En route to a 38-29 victory over the Oregon State Beavers, the Oregon Ducks scored points on six of their seven offensive drives. Five of those drives ended with a touchdown. That is a really efficient game by the offense and one of those touchdowns came by way of the QB Trap RPO. This is a play that Coach Joe Moorhead installed last season, and used successfully again in last week’s rivalry game.
The QB Trap RPO is actually very similar to the version of the Inverted Veer that Coach Moorhead has gone to on multiple occasions this season. This version is more of a trap than the traditional power version that teams go to. Where Coach Moorhead’s inverted veer pressures a defense horizontally, the QB Trap RPO pressures them vertically.
The blocking by the offensive line is exactly how the Inverted Veer we’ve talked about is blocked. The backside tackle takes a step inside and pass sets to block off any backside pursuit. The center through playside tackle all block down, while the backside guard pulls and kicks out the playside EMOLS (End Man on Line of Scrimmage). This block by the backside guard is what makes this blocking scheme more akin to a Trap than Power.
After the snap, as is the case with most of Coach Moorhead’s plays, the QB has a couple of options. He is going to read a playside linebacker, and if that LB crashes down on the run, the QB will throw the ball to the running back up the seam. If that LB does anything to take away the RB’s route, the QB will take the ball himself.
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The receivers on the outside are going to work together in a bit of a high/low concept. To my knowledge, none of these receivers are actually options for the QB, but are being used to draw the safeties away from the center of the field.
In the clip above, the playside LB takes himself almost completely out of the play. This prompts Anthony Brown to keep the ball, and he goes the distance. Brown’s athletic ability is on full display here and it’s really exciting to watch.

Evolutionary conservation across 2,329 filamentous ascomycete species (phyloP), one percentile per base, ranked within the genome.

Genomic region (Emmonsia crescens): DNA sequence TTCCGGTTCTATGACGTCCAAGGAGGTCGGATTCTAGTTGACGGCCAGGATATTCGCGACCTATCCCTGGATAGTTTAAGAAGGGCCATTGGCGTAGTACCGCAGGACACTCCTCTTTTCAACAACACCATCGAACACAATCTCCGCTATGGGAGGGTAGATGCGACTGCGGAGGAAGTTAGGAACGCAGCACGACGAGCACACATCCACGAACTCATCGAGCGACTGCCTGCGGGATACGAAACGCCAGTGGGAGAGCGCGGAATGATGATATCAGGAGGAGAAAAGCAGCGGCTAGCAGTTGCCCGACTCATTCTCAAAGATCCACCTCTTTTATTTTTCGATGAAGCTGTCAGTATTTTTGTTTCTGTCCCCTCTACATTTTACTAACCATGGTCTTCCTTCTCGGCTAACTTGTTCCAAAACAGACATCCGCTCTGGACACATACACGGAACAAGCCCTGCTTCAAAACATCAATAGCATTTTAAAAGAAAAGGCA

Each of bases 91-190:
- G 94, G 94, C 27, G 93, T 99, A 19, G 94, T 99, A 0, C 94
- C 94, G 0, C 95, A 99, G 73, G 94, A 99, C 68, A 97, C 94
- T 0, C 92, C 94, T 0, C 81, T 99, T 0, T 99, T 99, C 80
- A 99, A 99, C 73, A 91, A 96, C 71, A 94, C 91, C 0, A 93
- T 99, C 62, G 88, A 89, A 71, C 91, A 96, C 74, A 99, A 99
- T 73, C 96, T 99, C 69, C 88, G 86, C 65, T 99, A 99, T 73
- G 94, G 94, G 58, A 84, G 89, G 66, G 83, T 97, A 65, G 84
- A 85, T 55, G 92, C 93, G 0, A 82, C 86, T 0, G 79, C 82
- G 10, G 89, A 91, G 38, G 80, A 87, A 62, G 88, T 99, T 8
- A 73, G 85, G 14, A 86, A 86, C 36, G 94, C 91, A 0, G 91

In this clip from the 2020 season, you see the other option to this same play. The playside LB is crashing down on the QB run, so Tyler Shough pulls up and throws the ball to Travis Dye for another nice touchdown.
The QB Trap RPO is another awesome wrinkle in the Coach Moorhead offense, and one that plays very well into the skillset of the Oregon Ducks offense.
Coach Eric Boles
Top Photo Credit: Craig Strobeck
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Eric Boles was born and raised in Central Ohio, 25 minutes outside of the capital of Columbus. He was raised in a University of Michigan sports household, but at a young age, converted over to the Oregon Ducks. Eric has a degree in Psychology from The Ohio State University, and had started a second degree in Middle Childhood Education. He is also the author of one, soon to be more, children’s book.
Eric had served as an assistant wide receivers coach for the Central Ohio Technical College football program. Now he assists with the football camp provided by his local YMCA’s day camp.
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